Fixing the issue

On a recent retreat, one of the participants recently brought to my attention a very fundamental issue with regard to a habit that I personally had to address in my life.  The need to “fix” or “help” someone.  Fixing someone implies that something is wrong.  And helping someone implies that someone is not capable of doing it themselves. Both have their drawbacks because it may involve the workings of the ego.

We know that health care providers are truly giving and caring people.  We also know that if we are not feeling well or have come into a recent crisis, that experiencing someone who cares and wants to help us is a great relief.  However, there is a difference between assisting or serving someone to become emotionally well and to trying  to help and fix them.  To serve someone on their path to becoming well is to offer them tools either physically and/or mentally so that they become empowered to walk their own path as their own healer. To try to “fix ” or “help” someone’s issue stems from a core belief that you are the healer and taking on the control and responsibility of the suffering person’s journey. It is most likely ego driven.The “fix it” or “helper” issue  is a very challenging habit to transcend among not only health care providers, but also others who have taken it upon themselves to change things that are not in their domain. If you have the “fix it” or “helper” syndrome, go to the space and ask yourself,  “what is driving me to want to fix and help”?  And, “who is doing the fixing?” It can have a deep source.

Years back I had to visit this on my own path. I had to ask myself, “do I want to “fix” and “help” someone because it would make life easier, make me feel better or even valued?” Is it because I perceive the suffering, and my mind does not “like” to see what I perceive it to be? No one likes to see any one or anything suffer. However, what we may find is that the source of suffering might not be what we perceive it to be.  Suffering stems from gripping to whatever is causing the suffering. This translates into physical pain as well as emotional pain.  It is the holding on (thoughts and actions) that continues to cause our disturbance.   We all know that it is not an easy task to let go of what we hold onto even when it causes us pain and misery. We identify so strongly with the disturbance that it changes the way we walk our path.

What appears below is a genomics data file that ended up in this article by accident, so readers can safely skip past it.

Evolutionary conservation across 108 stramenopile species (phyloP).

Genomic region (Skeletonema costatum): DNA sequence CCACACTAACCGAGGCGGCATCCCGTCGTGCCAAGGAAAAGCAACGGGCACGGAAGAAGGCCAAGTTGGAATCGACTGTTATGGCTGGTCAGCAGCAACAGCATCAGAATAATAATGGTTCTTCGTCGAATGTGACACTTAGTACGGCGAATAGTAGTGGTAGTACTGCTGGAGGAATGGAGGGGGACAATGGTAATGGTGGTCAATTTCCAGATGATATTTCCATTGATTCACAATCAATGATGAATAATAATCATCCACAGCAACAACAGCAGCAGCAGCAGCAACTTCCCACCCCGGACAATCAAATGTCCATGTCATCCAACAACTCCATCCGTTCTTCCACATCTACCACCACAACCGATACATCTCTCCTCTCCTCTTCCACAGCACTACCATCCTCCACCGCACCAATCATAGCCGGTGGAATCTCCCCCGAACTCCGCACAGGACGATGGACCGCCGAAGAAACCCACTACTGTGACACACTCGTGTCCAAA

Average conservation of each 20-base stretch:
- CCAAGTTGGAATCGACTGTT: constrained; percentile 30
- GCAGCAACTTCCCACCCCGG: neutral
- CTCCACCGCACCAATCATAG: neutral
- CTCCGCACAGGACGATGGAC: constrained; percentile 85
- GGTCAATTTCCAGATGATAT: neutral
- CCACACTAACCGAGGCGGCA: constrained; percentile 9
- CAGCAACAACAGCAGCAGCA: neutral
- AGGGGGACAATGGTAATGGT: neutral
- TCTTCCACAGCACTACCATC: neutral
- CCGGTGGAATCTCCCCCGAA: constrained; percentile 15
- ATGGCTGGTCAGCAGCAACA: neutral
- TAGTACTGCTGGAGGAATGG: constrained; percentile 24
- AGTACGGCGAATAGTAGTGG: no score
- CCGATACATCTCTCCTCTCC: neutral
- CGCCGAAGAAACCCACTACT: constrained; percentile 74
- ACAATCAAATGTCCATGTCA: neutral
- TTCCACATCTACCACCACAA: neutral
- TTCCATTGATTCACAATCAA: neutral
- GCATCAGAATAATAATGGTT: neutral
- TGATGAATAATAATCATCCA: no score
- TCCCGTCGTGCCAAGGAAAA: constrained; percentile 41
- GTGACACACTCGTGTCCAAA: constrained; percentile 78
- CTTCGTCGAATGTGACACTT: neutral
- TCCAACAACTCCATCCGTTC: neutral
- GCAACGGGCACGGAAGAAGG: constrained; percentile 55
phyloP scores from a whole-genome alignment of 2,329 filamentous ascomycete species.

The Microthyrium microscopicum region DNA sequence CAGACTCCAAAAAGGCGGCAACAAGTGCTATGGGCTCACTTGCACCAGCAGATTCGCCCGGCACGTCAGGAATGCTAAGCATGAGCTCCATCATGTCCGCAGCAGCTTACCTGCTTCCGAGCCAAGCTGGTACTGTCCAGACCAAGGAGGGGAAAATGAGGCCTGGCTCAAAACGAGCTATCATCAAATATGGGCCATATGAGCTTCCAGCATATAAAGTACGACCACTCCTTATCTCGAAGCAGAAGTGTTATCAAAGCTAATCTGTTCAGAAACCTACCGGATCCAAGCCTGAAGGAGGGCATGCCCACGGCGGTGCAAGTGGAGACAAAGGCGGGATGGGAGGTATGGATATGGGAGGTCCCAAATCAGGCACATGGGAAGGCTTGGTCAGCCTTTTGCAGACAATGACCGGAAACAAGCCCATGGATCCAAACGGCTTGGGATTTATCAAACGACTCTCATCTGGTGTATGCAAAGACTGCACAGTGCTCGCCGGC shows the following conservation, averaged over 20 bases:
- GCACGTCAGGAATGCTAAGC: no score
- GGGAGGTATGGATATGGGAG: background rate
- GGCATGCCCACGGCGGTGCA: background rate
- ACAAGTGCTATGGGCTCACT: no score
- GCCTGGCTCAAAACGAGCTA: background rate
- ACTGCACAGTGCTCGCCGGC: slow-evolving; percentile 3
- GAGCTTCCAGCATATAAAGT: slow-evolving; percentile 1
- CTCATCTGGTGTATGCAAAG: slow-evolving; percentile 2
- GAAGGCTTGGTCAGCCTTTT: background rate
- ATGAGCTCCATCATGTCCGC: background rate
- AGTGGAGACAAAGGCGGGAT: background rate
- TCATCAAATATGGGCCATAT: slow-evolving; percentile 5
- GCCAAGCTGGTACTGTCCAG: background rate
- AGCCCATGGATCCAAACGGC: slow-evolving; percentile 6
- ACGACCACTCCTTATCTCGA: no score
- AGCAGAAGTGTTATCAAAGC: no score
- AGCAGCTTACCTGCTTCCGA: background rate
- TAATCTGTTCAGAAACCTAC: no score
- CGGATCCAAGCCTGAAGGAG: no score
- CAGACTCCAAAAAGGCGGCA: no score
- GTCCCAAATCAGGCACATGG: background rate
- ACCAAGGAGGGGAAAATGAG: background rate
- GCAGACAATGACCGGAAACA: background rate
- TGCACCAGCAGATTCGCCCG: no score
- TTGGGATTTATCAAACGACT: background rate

To recover from the “fix it” issue is to first fix ourselves.  Funny as it sounds, it is true.  The secret lies in our ability to step back and look closely at how we think and what we think.  We need to become aware of the root cause of our fears including our “likes” and “dislikes”. Most suffering comes from our dualistic thinking of what we “like and dislike”, the “right and wrongs”. All of these are just perceived habits that we have been taught.  They are just distractions that keep us gripping to our belief systems.

When we walk the path in our own life we have the ability to walk s a visitor in life and  experience each moment as new.  We find that likes and dislikes are the habits created in our mind that contribute to fleeting ups and downs.  As we train our mind to become still and calm we gain access to our source of happiness and we learn to serve others on our path.  There is no room for our ego to take charge and lead us astray.  The easiest way is through meditation and its practices.